Planning out your documentation

Earlier this week I tweeted this:

Normally this would be a dig on someone else, but in this case I was actually digging on myself. I had just wrapped up a 2 hour session of going back and forth with a remote employee on how to use a new report in Maximo. The steps I gave I thought were quite clear:

  1. Log into Maximo and go to Inventory application.
  2. Search for inventory items that need to be printed on labels - e.g. all items in a specific bin.
  3. From the 'Select Action' menu, Click Run Reports and select the "Inventory Bin Labels" report.
  4. Run the report and export results as a PDF. Leave all the other settings as is.
  5. Save the PDF file to your desktop or preferred file folder.
  6. Open the PDF file and print at 100% scale on label sheets. Do not print at 'Scale to Fit' or 'Fit to Page'.

The problem was I thought the directions were clear. I was the one who created the workflow to run the report to print out the results, I was the one who troubleshooted the process for the step by step procedure, and I was the who sent out the documentation to other Maximo users.

Since I was the one who did all the work, I was the only one who knew exactly how to print the report.

Looking back I realized I didn't do this coworker any favors by rushing out an abbreviated step by step procedure. I took a step back and created another set of directions. This time I followed my standard practice for creating Maximo documentation:

  1. Outline the steps: From beginning to end, collect all the steps needed to do the task you want to document. Don't worry about the details, just make sure you got down everything. This includes some of the simpler steps like what module to go to and any steps you assumed a user would take.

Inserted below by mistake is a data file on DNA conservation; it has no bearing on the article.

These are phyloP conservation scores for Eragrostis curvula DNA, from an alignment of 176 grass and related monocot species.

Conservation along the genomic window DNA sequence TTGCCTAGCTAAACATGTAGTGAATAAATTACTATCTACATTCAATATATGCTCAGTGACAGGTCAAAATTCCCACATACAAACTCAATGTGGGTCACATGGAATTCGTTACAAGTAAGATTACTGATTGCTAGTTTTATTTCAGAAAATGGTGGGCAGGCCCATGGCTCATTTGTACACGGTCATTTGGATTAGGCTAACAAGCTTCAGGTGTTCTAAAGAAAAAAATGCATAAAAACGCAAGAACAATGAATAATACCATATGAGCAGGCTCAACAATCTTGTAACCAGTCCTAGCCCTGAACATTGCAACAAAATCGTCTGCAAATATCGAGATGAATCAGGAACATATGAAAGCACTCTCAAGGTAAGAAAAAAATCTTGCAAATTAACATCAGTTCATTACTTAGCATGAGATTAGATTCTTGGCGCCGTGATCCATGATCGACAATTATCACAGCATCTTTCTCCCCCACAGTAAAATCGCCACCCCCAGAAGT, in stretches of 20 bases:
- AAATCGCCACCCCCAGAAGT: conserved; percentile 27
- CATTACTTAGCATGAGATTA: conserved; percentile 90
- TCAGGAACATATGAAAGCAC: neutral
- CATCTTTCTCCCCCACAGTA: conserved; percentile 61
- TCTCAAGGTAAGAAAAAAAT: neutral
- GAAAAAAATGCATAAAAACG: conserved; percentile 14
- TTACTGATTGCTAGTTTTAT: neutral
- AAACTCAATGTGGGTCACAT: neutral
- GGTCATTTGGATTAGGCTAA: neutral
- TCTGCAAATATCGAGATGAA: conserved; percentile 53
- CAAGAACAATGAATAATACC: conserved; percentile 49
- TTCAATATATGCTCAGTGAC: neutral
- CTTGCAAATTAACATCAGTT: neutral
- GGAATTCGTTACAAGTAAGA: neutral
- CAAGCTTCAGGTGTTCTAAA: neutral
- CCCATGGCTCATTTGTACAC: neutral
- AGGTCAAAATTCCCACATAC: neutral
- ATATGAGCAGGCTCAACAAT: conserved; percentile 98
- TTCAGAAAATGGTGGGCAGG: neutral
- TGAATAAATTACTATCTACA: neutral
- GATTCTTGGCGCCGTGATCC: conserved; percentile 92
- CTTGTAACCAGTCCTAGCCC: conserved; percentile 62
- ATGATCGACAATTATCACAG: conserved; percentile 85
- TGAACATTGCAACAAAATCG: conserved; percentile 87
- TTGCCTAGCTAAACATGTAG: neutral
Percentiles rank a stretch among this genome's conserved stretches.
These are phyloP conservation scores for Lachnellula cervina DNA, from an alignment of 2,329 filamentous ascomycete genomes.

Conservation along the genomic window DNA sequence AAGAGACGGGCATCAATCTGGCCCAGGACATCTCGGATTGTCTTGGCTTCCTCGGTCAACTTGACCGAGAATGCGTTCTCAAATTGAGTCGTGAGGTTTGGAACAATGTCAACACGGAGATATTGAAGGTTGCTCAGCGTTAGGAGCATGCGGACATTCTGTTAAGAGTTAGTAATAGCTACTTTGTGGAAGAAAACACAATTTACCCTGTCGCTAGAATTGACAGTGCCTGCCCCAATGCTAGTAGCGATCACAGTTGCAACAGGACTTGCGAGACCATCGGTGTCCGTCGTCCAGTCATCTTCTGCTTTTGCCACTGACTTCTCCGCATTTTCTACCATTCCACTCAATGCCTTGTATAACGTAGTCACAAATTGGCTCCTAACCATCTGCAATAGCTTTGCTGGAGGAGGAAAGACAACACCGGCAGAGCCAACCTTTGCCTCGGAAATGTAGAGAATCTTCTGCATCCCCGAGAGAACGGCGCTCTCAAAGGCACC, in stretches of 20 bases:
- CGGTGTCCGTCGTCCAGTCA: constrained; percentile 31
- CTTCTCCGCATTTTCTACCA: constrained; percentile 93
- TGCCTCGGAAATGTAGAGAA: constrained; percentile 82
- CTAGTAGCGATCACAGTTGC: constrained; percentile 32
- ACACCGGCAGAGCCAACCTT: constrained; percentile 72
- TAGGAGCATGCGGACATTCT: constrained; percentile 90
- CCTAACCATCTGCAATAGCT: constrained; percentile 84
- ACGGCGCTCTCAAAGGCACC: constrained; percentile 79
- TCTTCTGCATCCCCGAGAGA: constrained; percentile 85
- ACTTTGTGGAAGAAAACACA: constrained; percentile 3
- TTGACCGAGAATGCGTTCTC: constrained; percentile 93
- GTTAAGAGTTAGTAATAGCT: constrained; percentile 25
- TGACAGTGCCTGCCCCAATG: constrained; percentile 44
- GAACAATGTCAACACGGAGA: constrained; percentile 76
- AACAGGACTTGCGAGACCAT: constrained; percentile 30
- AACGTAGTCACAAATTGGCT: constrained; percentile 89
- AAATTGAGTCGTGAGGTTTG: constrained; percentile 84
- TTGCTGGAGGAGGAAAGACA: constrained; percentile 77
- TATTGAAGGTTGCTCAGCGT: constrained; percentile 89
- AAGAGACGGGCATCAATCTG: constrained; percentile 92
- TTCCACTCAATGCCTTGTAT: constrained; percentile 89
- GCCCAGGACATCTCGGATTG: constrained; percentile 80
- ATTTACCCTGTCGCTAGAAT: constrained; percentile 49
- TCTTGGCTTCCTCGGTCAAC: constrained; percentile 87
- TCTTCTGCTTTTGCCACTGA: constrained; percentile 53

2. Fill in the details: Now go back to the outline and fill in the details. This is where all the minor steps and potential 'gotchas' should be documented - what button do you need to push, what button should you not push, etc. Use screenshots to emphasize where/how a certain step is supposed to be taken.
  3. Try it yourself: Go back a third time and do all the steps yourself... exactly as you wrote them. This is actually the hardest step because it forces you to turn off what you already know. Go step by step and see if you can repeat the process based on what is written down, not what you know. If you can't, go back to step #2 and re-document the process. Try again and again until you can get the desired results.

After reviewing what I had originally sent out, versus my 2nd version, I realized that I had not cleanly explained how to export the report to a PDF. Most of my Maximo users have the option to print to PDF from an application. So in this case, the Maximo user used the browser's print function to print the web page the report generated to PDF. After sending the 2nd version of the step by step process the user had no issues getting the report to print new bin labels.

Brevity of how to do something has never made for better directions.